Realizing the defence vision in the UK: A way forward

Empowering private industry to partner with the MoD ensures better value, technology, and speed to market


The 2020 Strategic Defence and Security Review will, if carried out correctly, give the UK Ministry of Defence (MoD) an opportunity to save billions of pounds, end complex procurement procedures, maximise private sector innovation and ensure that UK armed forces have available the most up-to-date equipment. This will help to meet the rapidly changing adversarial environment the UK is facing. The review hopes to provide the process to deliver a stronger industrial base, with more UK jobs at higher skill levels, achieving greater foreign investment and opportunity for exports.

It is widely published and accepted that the UK Defence and Security community faces relentless and demanding challenges with dramatically reduced resources under growing pressures for the UK MoD to act and move faster than its adversaries. It is further acknowledged in the Government that traditional defence elements of platforms, food and logistics need to be expanded to include information and innovation underpinned by technology.

So why are we struggling to reach a solution when the desired outcome is clear?

Without taking a simplified approach to the issues, organisations hide in the complexity of their hierarchy, processes and operational environments and use these as an excuse(s) not to improve. When simplified and examined, this reveals excessive waste and overspend that no action or reluctance for change introduces.

Pure platform-centric focus on capability delivery involves long gestation periods, whilst technology and capability mission requirements continue to develop at pace. To meet the operational mission shift paradigm, there needs to be a hybrid platform and technology capability process that fuses modern, bite-sized technology investments with rapid incremental applications into platforms.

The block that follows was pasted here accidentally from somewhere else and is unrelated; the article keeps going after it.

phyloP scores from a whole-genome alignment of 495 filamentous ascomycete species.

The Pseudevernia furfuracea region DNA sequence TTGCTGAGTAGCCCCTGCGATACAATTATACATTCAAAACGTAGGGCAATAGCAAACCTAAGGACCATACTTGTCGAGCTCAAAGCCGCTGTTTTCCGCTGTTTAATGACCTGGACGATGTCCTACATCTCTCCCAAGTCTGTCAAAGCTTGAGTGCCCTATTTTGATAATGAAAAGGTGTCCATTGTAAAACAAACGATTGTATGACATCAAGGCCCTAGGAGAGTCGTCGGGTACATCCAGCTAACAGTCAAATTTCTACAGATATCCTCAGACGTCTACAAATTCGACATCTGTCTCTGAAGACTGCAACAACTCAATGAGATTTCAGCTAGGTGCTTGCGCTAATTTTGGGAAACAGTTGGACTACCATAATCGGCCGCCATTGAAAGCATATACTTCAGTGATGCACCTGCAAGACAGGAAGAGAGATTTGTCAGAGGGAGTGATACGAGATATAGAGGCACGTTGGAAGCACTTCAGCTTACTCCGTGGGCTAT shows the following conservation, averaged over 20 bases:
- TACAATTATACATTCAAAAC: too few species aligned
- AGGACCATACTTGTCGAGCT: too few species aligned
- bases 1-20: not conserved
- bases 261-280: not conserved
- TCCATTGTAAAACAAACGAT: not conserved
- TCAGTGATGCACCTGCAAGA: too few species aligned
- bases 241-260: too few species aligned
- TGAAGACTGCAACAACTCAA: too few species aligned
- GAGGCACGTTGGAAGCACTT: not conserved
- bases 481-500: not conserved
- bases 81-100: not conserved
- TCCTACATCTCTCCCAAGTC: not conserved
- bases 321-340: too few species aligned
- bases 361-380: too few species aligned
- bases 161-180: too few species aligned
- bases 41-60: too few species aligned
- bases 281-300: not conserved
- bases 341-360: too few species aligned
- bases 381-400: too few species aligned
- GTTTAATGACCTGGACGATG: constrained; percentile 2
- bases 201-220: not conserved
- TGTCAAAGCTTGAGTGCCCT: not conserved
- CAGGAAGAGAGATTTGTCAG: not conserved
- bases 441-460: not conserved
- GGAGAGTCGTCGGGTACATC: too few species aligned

Reframing the Challenge

There are a number of issues that hamper MoD programmes. These include:

  • Overspend and delays;
  • Unplanned obsolescence of equipment and programmes;
  • Protracted contract procedures failing to deliver rapid capabilities; and
  • Adversaries using all available technologies and changing the rules of warfare.

The MoD, and defence in general, are no longer leading technology roadmaps. A tsunami of technology advancement is upon us, and this relentless innovation shows no sign of slowing down. This places a huge burden on existing programme processes, which are not shaped to continuously evolve or learn from the environments in which they are used. More must be made of the private sector industrial and procurement strategy to provide both solutions and funding.

Further, the oxymoron of trying to define technology specifications rather than outcomes results in the MoD owning all programme risk rather than forming industrial partnerships. These partnerships would, therefore, own integration and configuration challenges when delivering capability and mission requirements.

The current MoD approach of trying to design perfect end-state solutions always pushes programmes and delivery to the right, as technology continues to change at pace. Irrespective of whenever the decision is taken on the final specification, the solution ends up outdated when delivered.

The final impact of the current failing process is that it places substantial demands on existing solutions to be extended beyond economic life. This diverts resources to existing solutions to manage obsolescence and to provide dual running, which ultimately increases the marching army costs.